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Adjusting to Robots: Worker-Level Evidence

Institute Working Paper 13 | Published August 21, 2018

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Authors

Wolfgang Dauth University of Würzburg and IAB

Jens Suedekum DICE Heinrich-Heine-Universität Düsseldorf

Nicole Woessner DICE Heinrich-Heine-Universität Düsseldorf

Adjusting to Robots: Worker-Level Evidence

Abstract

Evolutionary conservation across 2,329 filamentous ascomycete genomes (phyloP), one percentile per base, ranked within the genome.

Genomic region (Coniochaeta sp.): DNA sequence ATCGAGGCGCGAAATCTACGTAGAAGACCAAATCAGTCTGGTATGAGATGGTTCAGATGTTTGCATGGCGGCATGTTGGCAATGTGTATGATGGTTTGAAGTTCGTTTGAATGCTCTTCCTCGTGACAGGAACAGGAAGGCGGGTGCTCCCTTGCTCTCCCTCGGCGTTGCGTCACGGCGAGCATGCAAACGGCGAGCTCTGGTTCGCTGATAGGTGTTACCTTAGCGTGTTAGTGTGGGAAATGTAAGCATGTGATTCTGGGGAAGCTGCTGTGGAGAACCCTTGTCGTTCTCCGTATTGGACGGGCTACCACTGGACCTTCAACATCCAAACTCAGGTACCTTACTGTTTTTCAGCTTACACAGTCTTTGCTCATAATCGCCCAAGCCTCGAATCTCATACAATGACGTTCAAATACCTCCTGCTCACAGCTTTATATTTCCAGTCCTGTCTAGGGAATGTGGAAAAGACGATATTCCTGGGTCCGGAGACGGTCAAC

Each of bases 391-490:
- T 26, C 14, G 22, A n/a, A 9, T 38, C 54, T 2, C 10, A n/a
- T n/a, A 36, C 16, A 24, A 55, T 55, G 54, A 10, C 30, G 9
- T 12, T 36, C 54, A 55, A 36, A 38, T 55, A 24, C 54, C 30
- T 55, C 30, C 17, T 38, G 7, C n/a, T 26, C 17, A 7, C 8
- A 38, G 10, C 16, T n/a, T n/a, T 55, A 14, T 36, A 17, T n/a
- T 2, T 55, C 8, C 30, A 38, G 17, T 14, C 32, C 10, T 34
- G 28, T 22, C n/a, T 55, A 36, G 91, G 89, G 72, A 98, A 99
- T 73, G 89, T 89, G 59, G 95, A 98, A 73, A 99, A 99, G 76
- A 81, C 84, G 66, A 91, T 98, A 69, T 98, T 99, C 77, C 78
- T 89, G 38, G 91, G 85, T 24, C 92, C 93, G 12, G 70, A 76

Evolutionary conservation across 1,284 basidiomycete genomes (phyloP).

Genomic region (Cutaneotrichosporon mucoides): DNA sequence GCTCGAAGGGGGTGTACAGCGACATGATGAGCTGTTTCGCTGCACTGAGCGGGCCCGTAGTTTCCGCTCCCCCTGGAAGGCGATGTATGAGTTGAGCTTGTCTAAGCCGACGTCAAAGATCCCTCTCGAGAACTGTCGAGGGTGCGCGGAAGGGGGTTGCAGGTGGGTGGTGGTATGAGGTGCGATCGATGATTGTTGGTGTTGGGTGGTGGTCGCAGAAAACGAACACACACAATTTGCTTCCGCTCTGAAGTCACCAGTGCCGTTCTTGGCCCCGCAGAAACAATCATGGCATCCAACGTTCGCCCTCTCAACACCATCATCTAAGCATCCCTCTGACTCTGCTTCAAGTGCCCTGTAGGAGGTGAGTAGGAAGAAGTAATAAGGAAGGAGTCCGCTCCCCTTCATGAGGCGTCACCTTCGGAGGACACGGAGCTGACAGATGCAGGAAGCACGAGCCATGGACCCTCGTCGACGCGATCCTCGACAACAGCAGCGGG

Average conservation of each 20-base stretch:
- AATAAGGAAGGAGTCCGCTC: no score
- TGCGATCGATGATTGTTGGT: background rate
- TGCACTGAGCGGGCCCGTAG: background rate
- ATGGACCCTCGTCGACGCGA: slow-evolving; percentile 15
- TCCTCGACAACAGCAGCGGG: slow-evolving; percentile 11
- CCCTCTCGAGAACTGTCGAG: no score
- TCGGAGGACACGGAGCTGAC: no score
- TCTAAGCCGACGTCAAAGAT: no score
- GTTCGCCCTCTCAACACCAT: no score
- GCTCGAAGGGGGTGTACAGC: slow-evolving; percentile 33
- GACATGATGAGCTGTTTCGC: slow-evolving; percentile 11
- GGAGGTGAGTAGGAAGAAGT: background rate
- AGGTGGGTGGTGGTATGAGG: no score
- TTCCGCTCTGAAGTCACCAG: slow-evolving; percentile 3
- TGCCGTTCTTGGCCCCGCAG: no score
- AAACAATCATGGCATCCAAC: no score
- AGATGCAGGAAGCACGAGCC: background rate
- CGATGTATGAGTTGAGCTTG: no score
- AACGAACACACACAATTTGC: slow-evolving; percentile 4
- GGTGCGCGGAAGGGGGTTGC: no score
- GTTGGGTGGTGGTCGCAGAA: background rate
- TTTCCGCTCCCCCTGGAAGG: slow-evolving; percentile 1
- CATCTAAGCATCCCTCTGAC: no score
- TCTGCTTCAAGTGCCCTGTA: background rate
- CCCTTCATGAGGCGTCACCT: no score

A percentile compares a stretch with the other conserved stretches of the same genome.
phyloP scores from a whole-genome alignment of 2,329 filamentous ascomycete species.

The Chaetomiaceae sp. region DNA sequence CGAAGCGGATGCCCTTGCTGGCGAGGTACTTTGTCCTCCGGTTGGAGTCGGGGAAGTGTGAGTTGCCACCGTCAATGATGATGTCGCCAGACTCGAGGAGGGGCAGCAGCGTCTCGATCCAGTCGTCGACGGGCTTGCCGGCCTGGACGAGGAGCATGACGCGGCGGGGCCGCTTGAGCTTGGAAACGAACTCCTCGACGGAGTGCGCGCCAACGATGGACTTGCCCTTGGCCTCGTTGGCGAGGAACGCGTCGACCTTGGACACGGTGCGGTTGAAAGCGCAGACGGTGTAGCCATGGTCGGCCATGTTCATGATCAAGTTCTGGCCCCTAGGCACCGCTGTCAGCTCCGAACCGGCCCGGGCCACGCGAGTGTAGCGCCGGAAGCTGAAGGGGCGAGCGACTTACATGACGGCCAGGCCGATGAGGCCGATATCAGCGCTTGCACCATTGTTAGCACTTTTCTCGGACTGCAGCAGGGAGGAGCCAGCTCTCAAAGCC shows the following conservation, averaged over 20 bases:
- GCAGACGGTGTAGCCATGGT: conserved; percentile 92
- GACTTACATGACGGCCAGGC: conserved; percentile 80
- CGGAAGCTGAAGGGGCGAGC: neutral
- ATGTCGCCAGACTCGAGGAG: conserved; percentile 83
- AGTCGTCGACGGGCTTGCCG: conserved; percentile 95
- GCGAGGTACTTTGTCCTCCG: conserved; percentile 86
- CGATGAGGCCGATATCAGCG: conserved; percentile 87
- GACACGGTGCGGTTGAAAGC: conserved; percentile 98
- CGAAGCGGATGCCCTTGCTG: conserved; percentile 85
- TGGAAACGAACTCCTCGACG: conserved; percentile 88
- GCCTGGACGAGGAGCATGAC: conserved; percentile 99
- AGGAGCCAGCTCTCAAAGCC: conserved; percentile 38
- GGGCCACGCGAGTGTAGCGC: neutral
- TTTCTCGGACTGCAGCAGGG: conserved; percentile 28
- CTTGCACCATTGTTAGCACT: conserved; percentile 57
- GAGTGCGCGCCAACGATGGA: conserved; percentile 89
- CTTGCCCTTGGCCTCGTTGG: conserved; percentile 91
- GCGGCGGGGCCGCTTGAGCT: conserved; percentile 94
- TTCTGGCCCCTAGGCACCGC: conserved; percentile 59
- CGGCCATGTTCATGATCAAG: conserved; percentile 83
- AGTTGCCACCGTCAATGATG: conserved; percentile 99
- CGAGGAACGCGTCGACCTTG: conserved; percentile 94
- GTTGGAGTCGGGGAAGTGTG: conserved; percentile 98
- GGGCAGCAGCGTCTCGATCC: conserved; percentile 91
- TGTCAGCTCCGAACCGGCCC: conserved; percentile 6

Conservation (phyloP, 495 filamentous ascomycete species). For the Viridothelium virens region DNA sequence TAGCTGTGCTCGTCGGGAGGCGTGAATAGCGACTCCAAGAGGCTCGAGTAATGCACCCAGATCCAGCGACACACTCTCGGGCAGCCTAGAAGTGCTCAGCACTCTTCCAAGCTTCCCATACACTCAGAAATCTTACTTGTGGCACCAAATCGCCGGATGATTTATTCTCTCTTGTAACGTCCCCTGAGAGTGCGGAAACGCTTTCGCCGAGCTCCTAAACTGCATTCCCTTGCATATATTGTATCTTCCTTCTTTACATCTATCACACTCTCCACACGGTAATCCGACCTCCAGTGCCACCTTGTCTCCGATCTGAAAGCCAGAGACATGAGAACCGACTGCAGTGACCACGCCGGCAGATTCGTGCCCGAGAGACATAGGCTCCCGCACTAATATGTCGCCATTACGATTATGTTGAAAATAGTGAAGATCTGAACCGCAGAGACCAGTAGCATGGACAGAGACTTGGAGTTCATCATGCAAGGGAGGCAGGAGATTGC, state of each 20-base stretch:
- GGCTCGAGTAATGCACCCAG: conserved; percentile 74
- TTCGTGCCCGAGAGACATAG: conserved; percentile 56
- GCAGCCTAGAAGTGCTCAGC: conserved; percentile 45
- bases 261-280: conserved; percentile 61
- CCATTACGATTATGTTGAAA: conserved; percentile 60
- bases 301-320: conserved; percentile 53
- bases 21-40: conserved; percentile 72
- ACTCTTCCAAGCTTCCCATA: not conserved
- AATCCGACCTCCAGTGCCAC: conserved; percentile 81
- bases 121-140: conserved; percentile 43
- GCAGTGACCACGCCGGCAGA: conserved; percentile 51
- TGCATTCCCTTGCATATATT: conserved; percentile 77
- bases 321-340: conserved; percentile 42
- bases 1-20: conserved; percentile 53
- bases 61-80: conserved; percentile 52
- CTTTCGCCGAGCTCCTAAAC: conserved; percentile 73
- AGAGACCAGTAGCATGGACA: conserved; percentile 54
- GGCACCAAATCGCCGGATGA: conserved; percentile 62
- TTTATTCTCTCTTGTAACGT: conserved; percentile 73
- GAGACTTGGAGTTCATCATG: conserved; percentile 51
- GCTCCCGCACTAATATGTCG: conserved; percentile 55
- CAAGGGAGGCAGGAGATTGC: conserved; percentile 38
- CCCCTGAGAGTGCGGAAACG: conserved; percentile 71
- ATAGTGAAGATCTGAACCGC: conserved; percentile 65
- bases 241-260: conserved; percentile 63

We estimate the effect of industrial robots on employment, wages, and the composition of jobs in German labor markets between 1994 and 2014. We find that the adoption of industrial robots had no effect on total employment in local labor markets specializing in industries with high robot usage. Robot adoption led to job losses in manufacturing that were offset by gains in the business service sector. We analyze the impact on individual workers and find that robot adoption has not increased the risk of displacement for incumbent manufacturing workers. They stay with their original employer, and many workers adjust by switching occupations at their original workplace. The loss of manufacturing jobs is solely driven by fewer new jobs for young labor market entrants. Moreover, we find that, in regions with higher exposure to automation, labor productivity increases while the labor share in total income declines.